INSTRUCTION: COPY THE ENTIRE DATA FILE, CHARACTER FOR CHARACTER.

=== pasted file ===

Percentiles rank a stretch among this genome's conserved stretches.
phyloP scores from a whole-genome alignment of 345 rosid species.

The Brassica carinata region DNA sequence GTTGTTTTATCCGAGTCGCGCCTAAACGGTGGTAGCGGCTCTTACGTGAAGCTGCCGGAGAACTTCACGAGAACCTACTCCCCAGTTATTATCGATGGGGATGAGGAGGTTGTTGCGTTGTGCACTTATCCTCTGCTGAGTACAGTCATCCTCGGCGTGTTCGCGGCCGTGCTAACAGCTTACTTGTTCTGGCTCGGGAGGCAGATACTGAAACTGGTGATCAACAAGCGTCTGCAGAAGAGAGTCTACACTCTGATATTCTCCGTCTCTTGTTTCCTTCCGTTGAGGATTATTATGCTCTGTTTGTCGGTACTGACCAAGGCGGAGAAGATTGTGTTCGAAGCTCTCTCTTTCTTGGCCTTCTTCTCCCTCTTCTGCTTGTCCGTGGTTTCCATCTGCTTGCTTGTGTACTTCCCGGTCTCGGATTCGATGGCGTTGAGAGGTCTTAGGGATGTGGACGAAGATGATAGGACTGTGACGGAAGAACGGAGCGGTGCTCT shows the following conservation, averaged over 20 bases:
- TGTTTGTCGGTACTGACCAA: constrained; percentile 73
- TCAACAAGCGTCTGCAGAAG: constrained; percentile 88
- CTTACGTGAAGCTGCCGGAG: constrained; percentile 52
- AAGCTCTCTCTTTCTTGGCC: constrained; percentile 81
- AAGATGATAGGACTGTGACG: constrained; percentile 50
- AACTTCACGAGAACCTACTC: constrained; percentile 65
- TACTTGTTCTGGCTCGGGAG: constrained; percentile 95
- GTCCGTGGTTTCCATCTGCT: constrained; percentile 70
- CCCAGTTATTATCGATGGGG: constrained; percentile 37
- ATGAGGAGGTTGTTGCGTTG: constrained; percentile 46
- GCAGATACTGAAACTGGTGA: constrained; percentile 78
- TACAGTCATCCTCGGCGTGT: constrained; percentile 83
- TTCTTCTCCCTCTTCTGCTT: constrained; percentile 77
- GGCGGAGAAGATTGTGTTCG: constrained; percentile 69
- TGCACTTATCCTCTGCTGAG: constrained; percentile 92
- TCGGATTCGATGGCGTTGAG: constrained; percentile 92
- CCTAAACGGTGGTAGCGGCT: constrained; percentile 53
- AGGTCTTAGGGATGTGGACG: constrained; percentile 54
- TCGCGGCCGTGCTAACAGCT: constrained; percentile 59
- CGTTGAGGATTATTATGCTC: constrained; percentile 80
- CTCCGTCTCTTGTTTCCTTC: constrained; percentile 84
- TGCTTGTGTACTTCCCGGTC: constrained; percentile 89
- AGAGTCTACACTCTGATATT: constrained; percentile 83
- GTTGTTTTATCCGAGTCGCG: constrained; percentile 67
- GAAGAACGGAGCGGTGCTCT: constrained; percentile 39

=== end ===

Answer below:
Percentiles rank a stretch among this genome's conserved stretches.
phyloP scores from a whole-genome alignment of 345 rosid species.

The Brassica carinata region DNA sequence GTTGTTTTATCCGAGTCGCGCCTAAACGGTGGTAGCGGCTCTTACGTGAAGCTGCCGGAGAACTTCACGAGAACCTACTCCCCAGTTATTATCGATGGGGATGAGGAGGTTGTTGCGTTGTGCACTTATCCTCTGCTGAGTACAGTCATCCTCGGCGTGTTCGCGGCCGTGCTAACAGCTTACTTGTTCTGGCTCGGGAGGCAGATACTGAAACTGGTGATCAACAAGCGTCTGCAGAAGAGAGTCTACACTCTGATATTCTCCGTCTCTTGTTTCCTTCCGTTGAGGATTATTATGCTCTGTTTGTCGGTACTGACCAAGGCGGAGAAGATTGTGTTCGAAGCTCTCTCTTTCTTGGCCTTCTTCTCCCTCTTCTGCTTGTCCGTGGTTTCCATCTGCTTGCTTGTGTACTTCCCGGTCTCGGATTCGATGGCGTTGAGAGGTCTTAGGGATGTGGACGAAGATGATAGGACTGTGACGGAAGAACGGAGCGGTGCTCT shows the following conservation, averaged over 20 bases:
- TGTTTGTCGGTACTGACCAA: constrained; percentile 73
- TCAACAAGCGTCTGCAGAAG: constrained; percentile 88
- CTTACGTGAAGCTGCCGGAG: constrained; percentile 52
- AAGCTCTCTCTTTCTTGGCC: constrained; percentile 81
- AAGATGATAGGACTGTGACG: constrained; percentile 50
- AACTTCACGAGAACCTACTC: constrained; percentile 65
- TACTTGTTCTGGCTCGGGAG: constrained; percentile 95
- GTCCGTGGTTTCCATCTGCT: constrained; percentile 70
- CCCAGTTATTATCGATGGGG: constrained; percentile 37
- ATGAGGAGGTTGTTGCGTTG: constrained; percentile 46
- GCAGATACTGAAACTGGTGA: constrained; percentile 78
- TACAGTCATCCTCGGCGTGT: constrained; percentile 83
- TTCTTCTCCCTCTTCTGCTT: constrained; percentile 77
- GGCGGAGAAGATTGTGTTCG: constrained; percentile 69
- TGCACTTATCCTCTGCTGAG: constrained; percentile 92
- TCGGATTCGATGGCGTTGAG: constrained; percentile 92
- CCTAAACGGTGGTAGCGGCT: constrained; percentile 53
- AGGTCTTAGGGATGTGGACG: constrained; percentile 54
- TCGCGGCCGTGCTAACAGCT: constrained; percentile 59
- CGTTGAGGATTATTATGCTC: constrained; percentile 80
- CTCCGTCTCTTGTTTCCTTC: constrained; percentile 84
- TGCTTGTGTACTTCCCGGTC: constrained; percentile 89
- AGAGTCTACACTCTGATATT: constrained; percentile 83
- GTTGTTTTATCCGAGTCGCG: constrained; percentile 67
- GAAGAACGGAGCGGTGCTCT: constrained; percentile 39